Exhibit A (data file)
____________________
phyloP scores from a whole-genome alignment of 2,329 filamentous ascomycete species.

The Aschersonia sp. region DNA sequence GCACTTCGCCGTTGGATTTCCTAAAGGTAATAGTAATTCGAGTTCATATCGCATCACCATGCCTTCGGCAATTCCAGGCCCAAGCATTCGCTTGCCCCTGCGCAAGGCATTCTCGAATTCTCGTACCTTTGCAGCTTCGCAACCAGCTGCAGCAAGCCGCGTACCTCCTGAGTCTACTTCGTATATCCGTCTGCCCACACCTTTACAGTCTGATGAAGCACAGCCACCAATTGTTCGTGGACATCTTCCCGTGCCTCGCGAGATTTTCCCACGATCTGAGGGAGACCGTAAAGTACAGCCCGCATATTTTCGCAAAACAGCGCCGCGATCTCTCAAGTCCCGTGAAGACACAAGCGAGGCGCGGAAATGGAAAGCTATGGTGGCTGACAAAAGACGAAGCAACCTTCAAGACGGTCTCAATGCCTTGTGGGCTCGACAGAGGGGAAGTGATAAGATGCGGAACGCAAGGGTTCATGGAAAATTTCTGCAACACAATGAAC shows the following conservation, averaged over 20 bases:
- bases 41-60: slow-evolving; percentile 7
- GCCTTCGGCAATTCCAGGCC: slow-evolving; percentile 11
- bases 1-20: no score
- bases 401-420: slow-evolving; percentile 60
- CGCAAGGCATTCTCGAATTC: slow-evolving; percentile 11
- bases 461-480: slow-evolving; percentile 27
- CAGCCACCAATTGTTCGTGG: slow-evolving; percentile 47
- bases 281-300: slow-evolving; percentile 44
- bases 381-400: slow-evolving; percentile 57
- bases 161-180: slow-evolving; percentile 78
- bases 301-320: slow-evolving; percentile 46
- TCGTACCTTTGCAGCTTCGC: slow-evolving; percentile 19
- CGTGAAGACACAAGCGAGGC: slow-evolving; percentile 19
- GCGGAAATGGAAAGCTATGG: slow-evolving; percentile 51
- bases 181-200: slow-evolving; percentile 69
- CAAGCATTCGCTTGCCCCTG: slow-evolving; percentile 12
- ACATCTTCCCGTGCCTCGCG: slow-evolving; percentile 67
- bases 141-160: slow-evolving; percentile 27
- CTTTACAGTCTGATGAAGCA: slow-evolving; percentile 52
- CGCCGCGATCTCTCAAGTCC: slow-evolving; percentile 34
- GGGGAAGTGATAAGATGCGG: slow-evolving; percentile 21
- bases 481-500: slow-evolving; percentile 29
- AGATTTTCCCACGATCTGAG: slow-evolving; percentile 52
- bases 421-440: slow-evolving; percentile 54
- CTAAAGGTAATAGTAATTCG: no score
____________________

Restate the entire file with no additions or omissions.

phyloP scores from a whole-genome alignment of 2,329 filamentous ascomycete species.

The Aschersonia sp. region DNA sequence GCACTTCGCCGTTGGATTTCCTAAAGGTAATAGTAATTCGAGTTCATATCGCATCACCATGCCTTCGGCAATTCCAGGCCCAAGCATTCGCTTGCCCCTGCGCAAGGCATTCTCGAATTCTCGTACCTTTGCAGCTTCGCAACCAGCTGCAGCAAGCCGCGTACCTCCTGAGTCTACTTCGTATATCCGTCTGCCCACACCTTTACAGTCTGATGAAGCACAGCCACCAATTGTTCGTGGACATCTTCCCGTGCCTCGCGAGATTTTCCCACGATCTGAGGGAGACCGTAAAGTACAGCCCGCATATTTTCGCAAAACAGCGCCGCGATCTCTCAAGTCCCGTGAAGACACAAGCGAGGCGCGGAAATGGAAAGCTATGGTGGCTGACAAAAGACGAAGCAACCTTCAAGACGGTCTCAATGCCTTGTGGGCTCGACAGAGGGGAAGTGATAAGATGCGGAACGCAAGGGTTCATGGAAAATTTCTGCAACACAATGAAC shows the following conservation, averaged over 20 bases:
- bases 41-60: slow-evolving; percentile 7
- GCCTTCGGCAATTCCAGGCC: slow-evolving; percentile 11
- bases 1-20: no score
- bases 401-420: slow-evolving; percentile 60
- CGCAAGGCATTCTCGAATTC: slow-evolving; percentile 11
- bases 461-480: slow-evolving; percentile 27
- CAGCCACCAATTGTTCGTGG: slow-evolving; percentile 47
- bases 281-300: slow-evolving; percentile 44
- bases 381-400: slow-evolving; percentile 57
- bases 161-180: slow-evolving; percentile 78
- bases 301-320: slow-evolving; percentile 46
- TCGTACCTTTGCAGCTTCGC: slow-evolving; percentile 19
- CGTGAAGACACAAGCGAGGC: slow-evolving; percentile 19
- GCGGAAATGGAAAGCTATGG: slow-evolving; percentile 51
- bases 181-200: slow-evolving; percentile 69
- CAAGCATTCGCTTGCCCCTG: slow-evolving; percentile 12
- ACATCTTCCCGTGCCTCGCG: slow-evolving; percentile 67
- bases 141-160: slow-evolving; percentile 27
- CTTTACAGTCTGATGAAGCA: slow-evolving; percentile 52
- CGCCGCGATCTCTCAAGTCC: slow-evolving; percentile 34
- GGGGAAGTGATAAGATGCGG: slow-evolving; percentile 21
- bases 481-500: slow-evolving; percentile 29
- AGATTTTCCCACGATCTGAG: slow-evolving; percentile 52
- bases 421-440: slow-evolving; percentile 54
- CTAAAGGTAATAGTAATTCG: no score